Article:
Moments after opening with a 29-6 victory over Boston College, several Pittsburgh players attended a press conference wearing BEAT OKLAHOMA T-shirts. Said quarterback Alex Van Pelt, who completed 18 of 26 passes for 181 yards, "I don't care who we play, we're going to beat them."
Van Pelt and his teammates might not have been quite so cocky had they seen Oklahoma's 34-14 crushing of UCLA in 120° heat in the Rose Bowl. The Sooners, who play Pitt this Saturday in Norman, looked very much like the team that everyone in college football had feared for so many years. Against UCLA they had to make do without tailback Ike Lewis and with a banged-up offensive line. No matter. Tony Levy recovered two Bruin fumbles on punts, both of which set up easy touchdowns. Quarterback Steve Collins adroitly directed an option attack that netted 299 yards on the ground, and the defense intercepted four UCLA passes and held Bruin runners to 28 yards on 27 carries. "Right now," said coach Gary Gibbs, "our defense is ahead of our offense, but we are better than last year in both areas."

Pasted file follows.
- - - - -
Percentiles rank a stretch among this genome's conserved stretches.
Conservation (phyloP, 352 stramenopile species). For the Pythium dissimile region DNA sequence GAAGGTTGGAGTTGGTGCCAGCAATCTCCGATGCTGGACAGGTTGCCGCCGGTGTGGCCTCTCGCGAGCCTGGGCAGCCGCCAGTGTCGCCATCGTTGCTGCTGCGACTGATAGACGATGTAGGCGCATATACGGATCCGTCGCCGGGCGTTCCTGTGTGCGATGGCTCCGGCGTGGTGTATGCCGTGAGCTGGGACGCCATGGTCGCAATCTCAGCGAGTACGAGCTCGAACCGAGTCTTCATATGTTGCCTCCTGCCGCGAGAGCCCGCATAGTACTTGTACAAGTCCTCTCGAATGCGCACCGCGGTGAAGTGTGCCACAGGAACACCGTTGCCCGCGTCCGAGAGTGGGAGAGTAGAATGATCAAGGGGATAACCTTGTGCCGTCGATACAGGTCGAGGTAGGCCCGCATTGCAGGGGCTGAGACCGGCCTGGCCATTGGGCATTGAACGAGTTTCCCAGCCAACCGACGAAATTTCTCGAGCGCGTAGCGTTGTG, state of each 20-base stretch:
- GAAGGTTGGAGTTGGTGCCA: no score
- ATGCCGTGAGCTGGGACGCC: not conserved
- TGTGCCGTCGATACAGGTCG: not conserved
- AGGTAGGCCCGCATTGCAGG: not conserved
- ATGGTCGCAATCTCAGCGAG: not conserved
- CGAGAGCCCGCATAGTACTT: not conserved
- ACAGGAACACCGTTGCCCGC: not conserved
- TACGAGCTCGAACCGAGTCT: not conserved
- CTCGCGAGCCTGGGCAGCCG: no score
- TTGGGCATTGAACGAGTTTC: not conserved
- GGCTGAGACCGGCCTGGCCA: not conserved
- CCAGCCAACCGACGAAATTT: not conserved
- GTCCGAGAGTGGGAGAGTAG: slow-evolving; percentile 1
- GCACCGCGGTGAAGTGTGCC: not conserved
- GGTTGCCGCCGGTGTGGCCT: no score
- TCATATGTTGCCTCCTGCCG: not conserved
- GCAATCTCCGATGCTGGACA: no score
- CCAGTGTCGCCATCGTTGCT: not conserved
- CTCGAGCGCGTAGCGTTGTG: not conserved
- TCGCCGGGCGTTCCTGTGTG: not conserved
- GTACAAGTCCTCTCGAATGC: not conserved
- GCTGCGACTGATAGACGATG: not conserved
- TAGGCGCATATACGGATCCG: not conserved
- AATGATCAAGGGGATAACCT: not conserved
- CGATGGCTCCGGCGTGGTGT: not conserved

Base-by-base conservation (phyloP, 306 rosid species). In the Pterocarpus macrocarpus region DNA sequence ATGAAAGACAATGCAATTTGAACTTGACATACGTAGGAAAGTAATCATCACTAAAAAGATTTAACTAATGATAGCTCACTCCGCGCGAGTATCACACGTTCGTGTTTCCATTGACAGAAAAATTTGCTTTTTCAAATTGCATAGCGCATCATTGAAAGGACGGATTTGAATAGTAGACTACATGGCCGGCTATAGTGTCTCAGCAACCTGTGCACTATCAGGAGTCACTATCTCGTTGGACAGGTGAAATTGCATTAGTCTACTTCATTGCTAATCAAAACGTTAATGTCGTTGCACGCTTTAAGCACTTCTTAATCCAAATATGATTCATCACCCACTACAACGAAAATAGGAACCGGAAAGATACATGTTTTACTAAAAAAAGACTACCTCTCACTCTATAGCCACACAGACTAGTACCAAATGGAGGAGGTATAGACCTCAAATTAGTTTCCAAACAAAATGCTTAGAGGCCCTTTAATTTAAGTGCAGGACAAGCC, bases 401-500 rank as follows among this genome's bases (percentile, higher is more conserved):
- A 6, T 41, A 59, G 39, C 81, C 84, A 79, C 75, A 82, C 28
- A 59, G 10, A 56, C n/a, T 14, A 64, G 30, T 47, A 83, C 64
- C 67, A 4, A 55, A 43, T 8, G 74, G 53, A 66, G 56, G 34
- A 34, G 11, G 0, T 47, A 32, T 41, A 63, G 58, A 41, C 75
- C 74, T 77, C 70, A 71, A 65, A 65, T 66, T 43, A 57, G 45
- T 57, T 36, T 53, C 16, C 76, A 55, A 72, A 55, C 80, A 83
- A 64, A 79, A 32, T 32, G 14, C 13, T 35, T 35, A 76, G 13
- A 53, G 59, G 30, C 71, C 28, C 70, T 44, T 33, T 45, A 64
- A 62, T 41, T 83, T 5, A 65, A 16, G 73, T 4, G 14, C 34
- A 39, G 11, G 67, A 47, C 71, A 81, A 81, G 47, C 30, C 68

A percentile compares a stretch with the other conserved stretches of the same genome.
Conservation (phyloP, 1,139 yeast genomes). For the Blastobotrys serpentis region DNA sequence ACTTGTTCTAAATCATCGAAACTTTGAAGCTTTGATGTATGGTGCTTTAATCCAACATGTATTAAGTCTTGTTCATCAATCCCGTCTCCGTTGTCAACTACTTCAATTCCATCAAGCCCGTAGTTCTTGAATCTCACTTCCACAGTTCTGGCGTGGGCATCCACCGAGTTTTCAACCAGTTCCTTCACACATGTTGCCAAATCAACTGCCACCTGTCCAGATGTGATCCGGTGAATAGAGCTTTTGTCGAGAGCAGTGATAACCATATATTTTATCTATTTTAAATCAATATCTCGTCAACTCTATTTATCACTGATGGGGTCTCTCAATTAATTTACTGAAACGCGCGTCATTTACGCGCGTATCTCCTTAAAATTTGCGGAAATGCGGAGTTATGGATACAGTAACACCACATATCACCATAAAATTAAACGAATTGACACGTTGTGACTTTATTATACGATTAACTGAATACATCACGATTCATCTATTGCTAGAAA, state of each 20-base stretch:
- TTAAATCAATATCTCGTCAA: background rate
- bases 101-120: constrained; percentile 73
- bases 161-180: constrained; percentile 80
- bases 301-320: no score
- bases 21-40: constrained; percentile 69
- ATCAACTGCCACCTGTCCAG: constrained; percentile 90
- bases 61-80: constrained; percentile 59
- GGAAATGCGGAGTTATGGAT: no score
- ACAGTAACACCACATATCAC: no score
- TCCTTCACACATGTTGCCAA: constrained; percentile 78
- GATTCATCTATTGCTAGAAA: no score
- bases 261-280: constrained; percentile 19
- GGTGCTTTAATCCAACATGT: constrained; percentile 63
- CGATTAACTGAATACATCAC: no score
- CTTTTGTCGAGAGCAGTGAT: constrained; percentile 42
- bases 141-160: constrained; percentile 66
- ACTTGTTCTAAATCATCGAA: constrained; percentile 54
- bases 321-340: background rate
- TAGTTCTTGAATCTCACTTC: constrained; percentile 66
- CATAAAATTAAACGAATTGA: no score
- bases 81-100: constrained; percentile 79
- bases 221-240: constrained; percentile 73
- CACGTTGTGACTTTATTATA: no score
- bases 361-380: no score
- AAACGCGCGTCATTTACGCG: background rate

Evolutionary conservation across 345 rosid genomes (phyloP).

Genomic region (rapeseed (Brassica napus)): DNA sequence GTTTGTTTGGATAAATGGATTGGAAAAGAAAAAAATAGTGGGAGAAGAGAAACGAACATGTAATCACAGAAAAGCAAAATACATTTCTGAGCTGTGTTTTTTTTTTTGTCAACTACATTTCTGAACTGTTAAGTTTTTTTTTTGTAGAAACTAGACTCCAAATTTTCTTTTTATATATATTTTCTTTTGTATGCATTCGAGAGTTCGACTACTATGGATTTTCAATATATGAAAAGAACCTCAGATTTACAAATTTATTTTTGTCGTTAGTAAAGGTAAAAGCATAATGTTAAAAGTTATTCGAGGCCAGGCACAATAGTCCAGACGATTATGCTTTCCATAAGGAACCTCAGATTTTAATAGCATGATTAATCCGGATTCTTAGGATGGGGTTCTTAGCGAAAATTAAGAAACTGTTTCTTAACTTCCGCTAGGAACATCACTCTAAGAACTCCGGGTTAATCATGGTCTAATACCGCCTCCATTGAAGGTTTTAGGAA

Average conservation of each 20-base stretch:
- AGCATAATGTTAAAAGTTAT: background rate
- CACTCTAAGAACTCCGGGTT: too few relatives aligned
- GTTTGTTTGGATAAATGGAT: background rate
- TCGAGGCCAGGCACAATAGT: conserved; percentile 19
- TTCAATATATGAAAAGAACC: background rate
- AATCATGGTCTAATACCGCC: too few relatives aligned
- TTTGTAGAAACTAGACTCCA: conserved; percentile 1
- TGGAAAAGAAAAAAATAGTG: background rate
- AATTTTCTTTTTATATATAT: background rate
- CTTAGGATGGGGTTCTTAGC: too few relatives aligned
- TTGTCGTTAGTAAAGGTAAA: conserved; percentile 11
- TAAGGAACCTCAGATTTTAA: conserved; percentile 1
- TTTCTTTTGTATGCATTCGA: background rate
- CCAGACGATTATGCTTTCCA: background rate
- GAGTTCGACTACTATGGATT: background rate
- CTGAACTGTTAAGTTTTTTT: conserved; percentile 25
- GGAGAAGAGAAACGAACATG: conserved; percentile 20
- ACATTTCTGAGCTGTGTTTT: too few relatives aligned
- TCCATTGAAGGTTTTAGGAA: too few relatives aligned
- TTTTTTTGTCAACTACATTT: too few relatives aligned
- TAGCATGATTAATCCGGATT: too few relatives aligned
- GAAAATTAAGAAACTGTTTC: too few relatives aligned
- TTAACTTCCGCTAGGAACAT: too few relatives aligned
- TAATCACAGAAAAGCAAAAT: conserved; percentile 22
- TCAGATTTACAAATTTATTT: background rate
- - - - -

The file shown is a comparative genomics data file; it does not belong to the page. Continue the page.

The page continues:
At Pitt, meanwhile, coach Paul Hackett didn't sound as optimistic as his players. "As far as the offense goes," Hackett said, "we have a long way to go. We are way behind schedule." That's no place to be when you're heading for Norman.
Bill Curry left Alabama under such bitter circumstances (SI, Jan. 22, 1990) that his supporters had to chuckle when they saw the score of new coach Gene Stallings's debut: Southern Mississippi 27, Alabama 24. Their glee did not last, though. On Saturday evening, Curry's current team, Kentucky, was embarrassed by Rutgers, 24-8, at the Meadowlands. The Wildcats' stats against the Scarlet Knights, who were 2-7-2 in '89, included eight turnovers and minus-seven yards rushing. "This," said Curry, "was a total team effort."